HUMAN rights advocates on Wednesday, June 3, held protests in front of the House of Representatives and at the University of the Philippines Diliman against a new anti-terrorism bill that President Rodrigo Duterte wants Congress to approve.
House Bill (HB) no. 6875, which will replace the Human Security Act of 2007, was approved on second reading by the House of Representatives Tuesday, June 2.
The Senate passed the same bill on February 11, 2020.
Cristina Palabay, secretary general of human rights group Karapatan Alliance Philippines, warned that the bill would impact on freedom of expression.
“The proposed measure will not only impact the rights of political dissenters and activists. It will impact on all who value freedom of expression, as this will redefine acts of terrorism that will encompass any and all forms of opposition, social critique and commentary,” she said in an interview.
Palabay added that the group is willing to bring their grievances to court if the House approves the bill on third reading.
“Karapatan will be ready to challenge the said measure if passed into law at the Supreme Court and in all avenues possible,” she said.
If passed into law, the bill would allow warrantless arrests, monitoring, and detention of suspected terrorists.
Karapatan was among the groups that joined a protest rally in front of the House of Representatives Wednesday.
At the UP Diliman campus, members of the College Editors Guild of the Philippines (CEGP) marched to express their opposition to the new anti-terrorism bill.
The group said the national government must instead focus on conducting mass testing for the novel coronavirus, or Sars-CoV-2, instead of prioritizing the anti-terrorism bill.
“Instead of passing detrimental policies, the state must heed the people’s demands by giving immediate economic and medical aid to people who were gravely affected by the Covid-19 pandemic,” said CEGP national president Daryl Angelo Baybado.
Baybado likened the bill to martial law as it “fans the flame of red-tagging.”
In a joint statement, the National Union of Journalists of the Philippines (NUJP) also condemned the proposed anti-terrorism bill as it poses “mortal danger” to the principles of freedom of the press and of expression.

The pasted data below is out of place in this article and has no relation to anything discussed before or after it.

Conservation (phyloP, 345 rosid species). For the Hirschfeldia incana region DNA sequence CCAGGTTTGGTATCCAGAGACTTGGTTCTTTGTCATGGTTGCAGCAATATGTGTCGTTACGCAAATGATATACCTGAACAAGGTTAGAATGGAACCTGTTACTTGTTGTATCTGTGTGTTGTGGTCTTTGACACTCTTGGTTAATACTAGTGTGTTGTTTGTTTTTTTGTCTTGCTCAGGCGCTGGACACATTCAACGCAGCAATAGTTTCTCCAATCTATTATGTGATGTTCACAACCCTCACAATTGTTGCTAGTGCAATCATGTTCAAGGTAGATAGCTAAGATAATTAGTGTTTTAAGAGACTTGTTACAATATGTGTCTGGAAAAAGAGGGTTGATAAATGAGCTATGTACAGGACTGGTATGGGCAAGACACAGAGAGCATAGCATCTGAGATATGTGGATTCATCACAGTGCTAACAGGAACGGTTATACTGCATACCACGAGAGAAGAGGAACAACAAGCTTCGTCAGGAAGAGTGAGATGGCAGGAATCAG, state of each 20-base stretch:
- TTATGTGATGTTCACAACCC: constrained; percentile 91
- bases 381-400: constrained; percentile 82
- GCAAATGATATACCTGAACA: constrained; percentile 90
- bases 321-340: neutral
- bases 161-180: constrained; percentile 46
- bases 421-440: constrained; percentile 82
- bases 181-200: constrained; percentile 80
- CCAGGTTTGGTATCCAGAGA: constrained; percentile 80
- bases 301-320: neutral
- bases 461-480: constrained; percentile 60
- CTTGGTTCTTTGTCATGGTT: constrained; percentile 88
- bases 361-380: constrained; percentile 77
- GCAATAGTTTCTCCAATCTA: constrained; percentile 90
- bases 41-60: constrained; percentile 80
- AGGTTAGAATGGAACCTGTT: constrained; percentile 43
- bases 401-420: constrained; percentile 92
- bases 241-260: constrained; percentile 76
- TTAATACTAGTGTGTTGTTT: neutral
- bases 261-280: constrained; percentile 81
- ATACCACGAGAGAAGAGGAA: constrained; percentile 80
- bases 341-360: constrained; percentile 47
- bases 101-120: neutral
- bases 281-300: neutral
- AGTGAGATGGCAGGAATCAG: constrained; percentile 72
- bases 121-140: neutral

The group cited Section 9 of the HB 6875 which states that terrorism is committed “by means of speeches, proclamations, writings, emblems, banners or other representations of the same.”
“In effect, reportage on persons and groups deemed terrorist, or even merely repeating what they say, could be interpreted as committing inciting to terrorism,” the group said.
“We all agree that the fight against terrorism is important and needs the participation and cooperation of everyone, we maintain that the proposed law is open to abuse by despotic governments to visit terror against critics and the people in general,” it added.
The Commission on Human Rights (CHR), for its part, noted that the measure has a “broad definition” of terrorism.
“Such overreach may be seen as disproportionate and highly intrusive as it allows for room for discretion which could be possibly used to limit substantial freedoms, including expression of dissent and critical perspectives most especially by civil society and human rights groups under a democracy,” CHR spokesperson Jacqueline de Guia said in a statement.
De Guia warned that the bill authorizes 14 days of detention which may result in human rights abuses.
“Prolonged detention under the bill up to 14 calendar days, with the possibility of extending it to 10 more days, may result to cruel, inhuman, and degrading treatment or torture, which does not only pertain to acts of interrogation, but also conditions experienced by the suspect,” she said. (SunStar Philippines)